A 2003 comedy film starring Jim Carrey as a down-on-his-luck reporter named Bruce Nolan. After being turned down for a job as an anchorman, he complains to God that He isn't doing His job the right way... so God gives Bruce His powers to see what he can do with them.Though the film received mixed reviews, it is currently Carrey's highest-grossing film, picking up almost half a billion dollars worldwide. It received a sequel, Evan Almighty, starring Steve Carell as Evan Baxter, a supporting character from this film.
By sheer coincidence, the original phone number in the movie release was also the number to two different churches on opposite sides of the United States. (And the pastor at one of those churches was actually named Bruce.)
Weirdly, it's not a valid phone number in area code 716, where the film takes place.
In the home release, the pager says 555-0123, but Bruce still says the original number when reading the pager.
Grace: I've got a very rare blood type. I'm AB positive.
Bruce: Well I'm IB positive. I be positive they ain't touching me with no needle.
This turns out to be a Chekhov's Gun when Bruce is nearly killed by a truck near the end of the film and ends up having gotten a blood transfusion while he was out. Guess what his blood type is?
Actor Allusion: Bruce turns into Clint Eastwoodat one point. Although prosthetics were used in this instance, "Clint Eastwood" was a part of Carrey's facial impersonations routine in his stand-up days.
After Bruce and God finish cleaning the floor together in the warehouse, God says "All-lll-righty then" - a little subdued, but a definite reference to Ace Ventura.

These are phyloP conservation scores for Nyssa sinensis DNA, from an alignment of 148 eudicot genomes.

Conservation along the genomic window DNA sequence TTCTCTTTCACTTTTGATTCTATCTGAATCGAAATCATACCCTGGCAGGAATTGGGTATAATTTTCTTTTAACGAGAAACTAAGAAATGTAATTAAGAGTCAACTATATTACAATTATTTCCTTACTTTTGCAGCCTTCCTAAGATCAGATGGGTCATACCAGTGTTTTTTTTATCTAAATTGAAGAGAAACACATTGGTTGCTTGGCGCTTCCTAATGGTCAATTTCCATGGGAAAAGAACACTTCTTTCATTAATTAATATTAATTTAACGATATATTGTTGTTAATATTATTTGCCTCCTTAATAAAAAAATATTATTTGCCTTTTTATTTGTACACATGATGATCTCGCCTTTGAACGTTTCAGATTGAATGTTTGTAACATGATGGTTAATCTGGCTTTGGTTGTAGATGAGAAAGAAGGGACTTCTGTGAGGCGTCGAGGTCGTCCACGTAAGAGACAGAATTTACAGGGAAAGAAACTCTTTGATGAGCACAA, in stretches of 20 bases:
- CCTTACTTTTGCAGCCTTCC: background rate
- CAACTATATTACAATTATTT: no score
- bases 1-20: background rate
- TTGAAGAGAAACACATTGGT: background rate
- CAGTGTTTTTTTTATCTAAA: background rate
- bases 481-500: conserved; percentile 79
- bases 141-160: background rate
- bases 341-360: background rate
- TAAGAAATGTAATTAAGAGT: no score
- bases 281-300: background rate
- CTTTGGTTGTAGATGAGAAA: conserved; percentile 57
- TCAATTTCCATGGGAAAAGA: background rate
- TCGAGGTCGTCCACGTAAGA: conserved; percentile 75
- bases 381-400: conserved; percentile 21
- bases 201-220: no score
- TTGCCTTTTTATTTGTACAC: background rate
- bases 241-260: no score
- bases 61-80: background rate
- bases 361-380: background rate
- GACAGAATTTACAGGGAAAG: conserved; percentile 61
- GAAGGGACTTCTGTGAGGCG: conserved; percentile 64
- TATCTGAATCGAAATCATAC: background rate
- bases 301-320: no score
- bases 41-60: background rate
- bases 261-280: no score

God: [quoting Bruce] "The gloves are off, God!" "God has taken my bird and my bush!" "God is a mean kid with a magnifying glass!" "Smite Me, O Mighty Smiter!" Now, I'm not much for blaspheming, but that last one made me laugh.
Bruce himself is one before he is endowed with God's powers.
Captain Obvious: "It's a funny thing about pleasure, it can be quite pleasurable!"
Partially justified, as he was trying to work the word "pleasure" in as much as possible. See "Sex God" below.
Cold Turkeys Are Everywhere: Played with. After Grace leaves Bruce, she sees signs everywhere reminding her of how much Bruce loved her. However, with Bruce being God, the signs were created by him as a means of trying to win her back.
Cool Loser: Bruce. He works as a TV reporter and his girlfriend is played by Jennifer Aniston. However, this was intentional, since a key theme of the film is that Bruce doesn't know how good he has it.
Comes Great Responsibility: A big part of the film is Bruce learning not to use his new powers to be a selfish dick and to help people instead (and then learning to use his powers to help people more responsibly.)
Cosmic Plaything: How Bruce treats just about everyone around him once he's endowed with God-like powers, with Evan receiving the worst of it.
It's also what Bruce feels like before meeting God.
Cue the Flying Pigs: The scene where Bruce, newly endowed with God's powers, confronts the thugs who'd beaten him up earlier, demanding an apology.
Bruce:[laughs] What a coincidence! Because that's today! [On cue, a monkey emerges from his butt]
Disproportionate Retribution: Due to nobody winning the lottery jackpot (everybody that entered only won seventeen bucks) they start a riot.
Well, it's sort of a three-way riot between the lottery, the supposed end of the world and the Buffalo Sabres winning the Stanley Cup.
The news crew that laugh at Bruce just before his return to glory end up busted with a comical amount of illegal drugs in their van. What must have been a serious set of sentences for all of them, just for laughing at a disgraced reporter.
Everything but the Girl: Bruce is given the powers of God himself, and he still can't use them to get the girl. Worse, he already has the girl but his powers are no help in keeping her. In part the problem is his powers can't affect free will.